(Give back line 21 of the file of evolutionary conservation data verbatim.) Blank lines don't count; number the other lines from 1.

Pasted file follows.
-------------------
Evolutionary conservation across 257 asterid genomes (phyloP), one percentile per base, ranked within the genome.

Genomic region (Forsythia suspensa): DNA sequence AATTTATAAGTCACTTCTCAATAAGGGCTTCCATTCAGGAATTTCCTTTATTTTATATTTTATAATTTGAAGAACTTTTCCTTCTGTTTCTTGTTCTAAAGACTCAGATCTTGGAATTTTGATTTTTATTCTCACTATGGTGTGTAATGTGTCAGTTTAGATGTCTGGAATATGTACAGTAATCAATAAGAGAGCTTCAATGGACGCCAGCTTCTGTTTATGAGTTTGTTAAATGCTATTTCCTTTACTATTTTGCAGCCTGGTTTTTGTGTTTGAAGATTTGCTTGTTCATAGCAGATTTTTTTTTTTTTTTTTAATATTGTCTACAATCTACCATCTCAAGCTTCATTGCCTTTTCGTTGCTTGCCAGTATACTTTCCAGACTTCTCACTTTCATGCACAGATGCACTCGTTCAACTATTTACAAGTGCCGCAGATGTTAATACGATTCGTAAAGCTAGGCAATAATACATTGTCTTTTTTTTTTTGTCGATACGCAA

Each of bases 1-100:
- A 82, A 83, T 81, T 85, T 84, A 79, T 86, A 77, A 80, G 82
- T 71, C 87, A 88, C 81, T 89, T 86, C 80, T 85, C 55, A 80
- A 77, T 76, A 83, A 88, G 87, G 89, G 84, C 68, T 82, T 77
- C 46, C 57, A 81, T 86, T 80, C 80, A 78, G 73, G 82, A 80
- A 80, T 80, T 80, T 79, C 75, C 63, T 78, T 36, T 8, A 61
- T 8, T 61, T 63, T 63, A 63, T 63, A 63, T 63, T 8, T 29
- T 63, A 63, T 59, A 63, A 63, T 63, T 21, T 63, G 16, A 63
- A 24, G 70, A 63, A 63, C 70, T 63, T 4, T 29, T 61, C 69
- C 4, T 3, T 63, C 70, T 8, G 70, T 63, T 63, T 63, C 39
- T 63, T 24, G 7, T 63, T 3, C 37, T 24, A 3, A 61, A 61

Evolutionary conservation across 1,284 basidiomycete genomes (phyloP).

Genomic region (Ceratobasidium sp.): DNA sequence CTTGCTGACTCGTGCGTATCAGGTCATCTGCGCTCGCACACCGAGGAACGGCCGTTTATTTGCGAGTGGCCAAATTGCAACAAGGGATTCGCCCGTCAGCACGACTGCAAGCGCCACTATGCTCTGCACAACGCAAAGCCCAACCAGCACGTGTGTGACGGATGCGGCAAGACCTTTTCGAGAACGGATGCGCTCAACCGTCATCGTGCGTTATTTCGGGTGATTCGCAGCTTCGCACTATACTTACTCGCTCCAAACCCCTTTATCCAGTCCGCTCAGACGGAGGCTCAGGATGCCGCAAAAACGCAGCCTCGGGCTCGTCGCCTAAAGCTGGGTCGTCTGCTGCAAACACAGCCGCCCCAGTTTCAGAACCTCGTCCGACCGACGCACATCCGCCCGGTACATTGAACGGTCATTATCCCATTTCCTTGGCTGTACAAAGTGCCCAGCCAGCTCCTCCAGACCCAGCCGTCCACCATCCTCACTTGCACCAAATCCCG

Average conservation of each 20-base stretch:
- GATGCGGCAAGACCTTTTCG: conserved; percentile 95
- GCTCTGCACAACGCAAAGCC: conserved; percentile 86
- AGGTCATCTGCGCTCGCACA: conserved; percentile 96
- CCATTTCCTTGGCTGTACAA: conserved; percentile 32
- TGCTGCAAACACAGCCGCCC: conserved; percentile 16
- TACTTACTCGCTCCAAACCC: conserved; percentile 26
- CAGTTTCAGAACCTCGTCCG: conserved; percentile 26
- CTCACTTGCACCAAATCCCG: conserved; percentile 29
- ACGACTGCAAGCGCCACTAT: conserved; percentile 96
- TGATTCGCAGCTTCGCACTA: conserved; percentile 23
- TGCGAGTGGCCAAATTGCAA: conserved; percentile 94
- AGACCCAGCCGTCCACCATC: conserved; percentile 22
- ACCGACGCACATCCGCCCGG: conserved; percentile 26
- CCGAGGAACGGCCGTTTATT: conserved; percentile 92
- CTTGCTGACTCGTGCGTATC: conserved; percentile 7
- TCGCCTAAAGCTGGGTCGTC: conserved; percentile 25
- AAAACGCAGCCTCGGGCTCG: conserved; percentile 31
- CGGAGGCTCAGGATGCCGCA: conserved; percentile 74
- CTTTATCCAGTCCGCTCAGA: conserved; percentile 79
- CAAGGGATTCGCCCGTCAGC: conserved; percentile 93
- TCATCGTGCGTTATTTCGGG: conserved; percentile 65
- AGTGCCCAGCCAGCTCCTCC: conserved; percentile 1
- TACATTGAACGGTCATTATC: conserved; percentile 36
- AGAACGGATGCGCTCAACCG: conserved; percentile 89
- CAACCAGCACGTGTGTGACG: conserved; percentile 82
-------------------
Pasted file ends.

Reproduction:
- TGCTGCAAACACAGCCGCCC: conserved; percentile 16